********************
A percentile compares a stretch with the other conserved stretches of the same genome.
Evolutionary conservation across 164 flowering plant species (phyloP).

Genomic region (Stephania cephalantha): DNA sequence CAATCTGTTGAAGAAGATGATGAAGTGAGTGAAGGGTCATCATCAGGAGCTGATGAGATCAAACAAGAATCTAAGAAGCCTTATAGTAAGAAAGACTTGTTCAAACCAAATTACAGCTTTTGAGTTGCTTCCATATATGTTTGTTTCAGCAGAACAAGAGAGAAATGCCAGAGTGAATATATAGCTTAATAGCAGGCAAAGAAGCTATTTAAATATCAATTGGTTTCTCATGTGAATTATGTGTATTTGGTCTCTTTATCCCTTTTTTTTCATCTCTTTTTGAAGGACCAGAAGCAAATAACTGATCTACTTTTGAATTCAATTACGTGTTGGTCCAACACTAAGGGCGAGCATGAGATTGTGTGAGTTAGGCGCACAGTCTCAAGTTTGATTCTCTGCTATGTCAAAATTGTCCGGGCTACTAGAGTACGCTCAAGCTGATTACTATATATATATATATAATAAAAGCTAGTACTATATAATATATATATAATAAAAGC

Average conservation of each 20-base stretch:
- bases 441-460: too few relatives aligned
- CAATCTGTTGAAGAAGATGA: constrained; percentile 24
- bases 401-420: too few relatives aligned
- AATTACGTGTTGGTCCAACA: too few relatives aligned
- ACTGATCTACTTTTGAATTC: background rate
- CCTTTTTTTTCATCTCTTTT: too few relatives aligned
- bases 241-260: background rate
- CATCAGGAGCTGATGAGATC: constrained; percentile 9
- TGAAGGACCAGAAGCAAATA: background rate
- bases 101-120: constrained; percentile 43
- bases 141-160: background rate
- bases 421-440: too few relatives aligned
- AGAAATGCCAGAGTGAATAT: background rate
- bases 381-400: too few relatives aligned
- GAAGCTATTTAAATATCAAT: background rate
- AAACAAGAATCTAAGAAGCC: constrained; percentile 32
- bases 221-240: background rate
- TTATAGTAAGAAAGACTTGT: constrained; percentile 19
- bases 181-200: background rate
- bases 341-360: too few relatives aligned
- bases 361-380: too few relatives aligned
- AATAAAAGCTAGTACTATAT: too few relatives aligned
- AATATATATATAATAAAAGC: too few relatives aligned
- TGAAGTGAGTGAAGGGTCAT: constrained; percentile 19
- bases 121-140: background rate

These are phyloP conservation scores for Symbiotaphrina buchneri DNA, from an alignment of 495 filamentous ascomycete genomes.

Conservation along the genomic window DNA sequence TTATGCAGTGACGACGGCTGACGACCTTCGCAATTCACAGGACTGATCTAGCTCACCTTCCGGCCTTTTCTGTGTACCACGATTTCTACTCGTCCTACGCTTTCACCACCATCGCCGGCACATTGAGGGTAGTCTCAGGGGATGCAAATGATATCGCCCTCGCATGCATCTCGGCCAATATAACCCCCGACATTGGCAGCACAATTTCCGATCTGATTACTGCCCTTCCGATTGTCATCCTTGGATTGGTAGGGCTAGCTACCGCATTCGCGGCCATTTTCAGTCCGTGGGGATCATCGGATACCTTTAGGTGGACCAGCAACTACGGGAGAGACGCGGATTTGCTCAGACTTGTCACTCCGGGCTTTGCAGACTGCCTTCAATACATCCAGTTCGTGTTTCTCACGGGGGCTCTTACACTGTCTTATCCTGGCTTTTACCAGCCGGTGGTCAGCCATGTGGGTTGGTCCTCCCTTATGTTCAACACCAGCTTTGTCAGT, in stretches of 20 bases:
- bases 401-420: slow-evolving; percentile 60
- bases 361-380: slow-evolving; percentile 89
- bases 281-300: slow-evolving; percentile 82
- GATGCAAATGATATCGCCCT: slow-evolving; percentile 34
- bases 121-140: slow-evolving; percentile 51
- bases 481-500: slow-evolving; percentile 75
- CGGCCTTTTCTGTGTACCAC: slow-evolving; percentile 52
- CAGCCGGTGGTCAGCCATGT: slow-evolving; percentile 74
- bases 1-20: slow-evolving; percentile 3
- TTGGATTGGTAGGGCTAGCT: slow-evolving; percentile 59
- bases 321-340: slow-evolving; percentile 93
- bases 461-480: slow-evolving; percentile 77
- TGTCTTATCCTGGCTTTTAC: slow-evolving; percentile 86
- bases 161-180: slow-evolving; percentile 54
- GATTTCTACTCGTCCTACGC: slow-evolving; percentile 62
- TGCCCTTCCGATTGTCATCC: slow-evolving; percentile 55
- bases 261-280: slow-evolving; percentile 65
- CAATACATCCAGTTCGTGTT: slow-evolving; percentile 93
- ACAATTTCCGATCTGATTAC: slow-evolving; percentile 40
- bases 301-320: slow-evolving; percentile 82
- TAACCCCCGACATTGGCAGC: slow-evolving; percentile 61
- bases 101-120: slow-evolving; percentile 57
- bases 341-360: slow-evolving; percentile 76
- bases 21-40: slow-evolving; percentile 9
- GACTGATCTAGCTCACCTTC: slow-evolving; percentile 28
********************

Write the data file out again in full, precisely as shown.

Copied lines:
A percentile compares a stretch with the other conserved stretches of the same genome.
Evolutionary conservation across 164 flowering plant species (phyloP).

Genomic region (Stephania cephalantha): DNA sequence CAATCTGTTGAAGAAGATGATGAAGTGAGTGAAGGGTCATCATCAGGAGCTGATGAGATCAAACAAGAATCTAAGAAGCCTTATAGTAAGAAAGACTTGTTCAAACCAAATTACAGCTTTTGAGTTGCTTCCATATATGTTTGTTTCAGCAGAACAAGAGAGAAATGCCAGAGTGAATATATAGCTTAATAGCAGGCAAAGAAGCTATTTAAATATCAATTGGTTTCTCATGTGAATTATGTGTATTTGGTCTCTTTATCCCTTTTTTTTCATCTCTTTTTGAAGGACCAGAAGCAAATAACTGATCTACTTTTGAATTCAATTACGTGTTGGTCCAACACTAAGGGCGAGCATGAGATTGTGTGAGTTAGGCGCACAGTCTCAAGTTTGATTCTCTGCTATGTCAAAATTGTCCGGGCTACTAGAGTACGCTCAAGCTGATTACTATATATATATATATAATAAAAGCTAGTACTATATAATATATATATAATAAAAGC

Average conservation of each 20-base stretch:
- bases 441-460: too few relatives aligned
- CAATCTGTTGAAGAAGATGA: constrained; percentile 24
- bases 401-420: too few relatives aligned
- AATTACGTGTTGGTCCAACA: too few relatives aligned
- ACTGATCTACTTTTGAATTC: background rate
- CCTTTTTTTTCATCTCTTTT: too few relatives aligned
- bases 241-260: background rate
- CATCAGGAGCTGATGAGATC: constrained; percentile 9
- TGAAGGACCAGAAGCAAATA: background rate
- bases 101-120: constrained; percentile 43
- bases 141-160: background rate
- bases 421-440: too few relatives aligned
- AGAAATGCCAGAGTGAATAT: background rate
- bases 381-400: too few relatives aligned
- GAAGCTATTTAAATATCAAT: background rate
- AAACAAGAATCTAAGAAGCC: constrained; percentile 32
- bases 221-240: background rate
- TTATAGTAAGAAAGACTTGT: constrained; percentile 19
- bases 181-200: background rate
- bases 341-360: too few relatives aligned
- bases 361-380: too few relatives aligned
- AATAAAAGCTAGTACTATAT: too few relatives aligned
- AATATATATATAATAAAAGC: too few relatives aligned
- TGAAGTGAGTGAAGGGTCAT: constrained; percentile 19
- bases 121-140: background rate

These are phyloP conservation scores for Symbiotaphrina buchneri DNA, from an alignment of 495 filamentous ascomycete genomes.

Conservation along the genomic window DNA sequence TTATGCAGTGACGACGGCTGACGACCTTCGCAATTCACAGGACTGATCTAGCTCACCTTCCGGCCTTTTCTGTGTACCACGATTTCTACTCGTCCTACGCTTTCACCACCATCGCCGGCACATTGAGGGTAGTCTCAGGGGATGCAAATGATATCGCCCTCGCATGCATCTCGGCCAATATAACCCCCGACATTGGCAGCACAATTTCCGATCTGATTACTGCCCTTCCGATTGTCATCCTTGGATTGGTAGGGCTAGCTACCGCATTCGCGGCCATTTTCAGTCCGTGGGGATCATCGGATACCTTTAGGTGGACCAGCAACTACGGGAGAGACGCGGATTTGCTCAGACTTGTCACTCCGGGCTTTGCAGACTGCCTTCAATACATCCAGTTCGTGTTTCTCACGGGGGCTCTTACACTGTCTTATCCTGGCTTTTACCAGCCGGTGGTCAGCCATGTGGGTTGGTCCTCCCTTATGTTCAACACCAGCTTTGTCAGT, in stretches of 20 bases:
- bases 401-420: slow-evolving; percentile 60
- bases 361-380: slow-evolving; percentile 89
- bases 281-300: slow-evolving; percentile 82
- GATGCAAATGATATCGCCCT: slow-evolving; percentile 34
- bases 121-140: slow-evolving; percentile 51
- bases 481-500: slow-evolving; percentile 75
- CGGCCTTTTCTGTGTACCAC: slow-evolving; percentile 52
- CAGCCGGTGGTCAGCCATGT: slow-evolving; percentile 74
- bases 1-20: slow-evolving; percentile 3
- TTGGATTGGTAGGGCTAGCT: slow-evolving; percentile 59
- bases 321-340: slow-evolving; percentile 93
- bases 461-480: slow-evolving; percentile 77
- TGTCTTATCCTGGCTTTTAC: slow-evolving; percentile 86
- bases 161-180: slow-evolving; percentile 54
- GATTTCTACTCGTCCTACGC: slow-evolving; percentile 62
- TGCCCTTCCGATTGTCATCC: slow-evolving; percentile 55
- bases 261-280: slow-evolving; percentile 65
- CAATACATCCAGTTCGTGTT: slow-evolving; percentile 93
- ACAATTTCCGATCTGATTAC: slow-evolving; percentile 40
- bases 301-320: slow-evolving; percentile 82
- TAACCCCCGACATTGGCAGC: slow-evolving; percentile 61
- bases 101-120: slow-evolving; percentile 57
- bases 341-360: slow-evolving; percentile 76
- bases 21-40: slow-evolving; percentile 9
- GACTGATCTAGCTCACCTTC: slow-evolving; percentile 28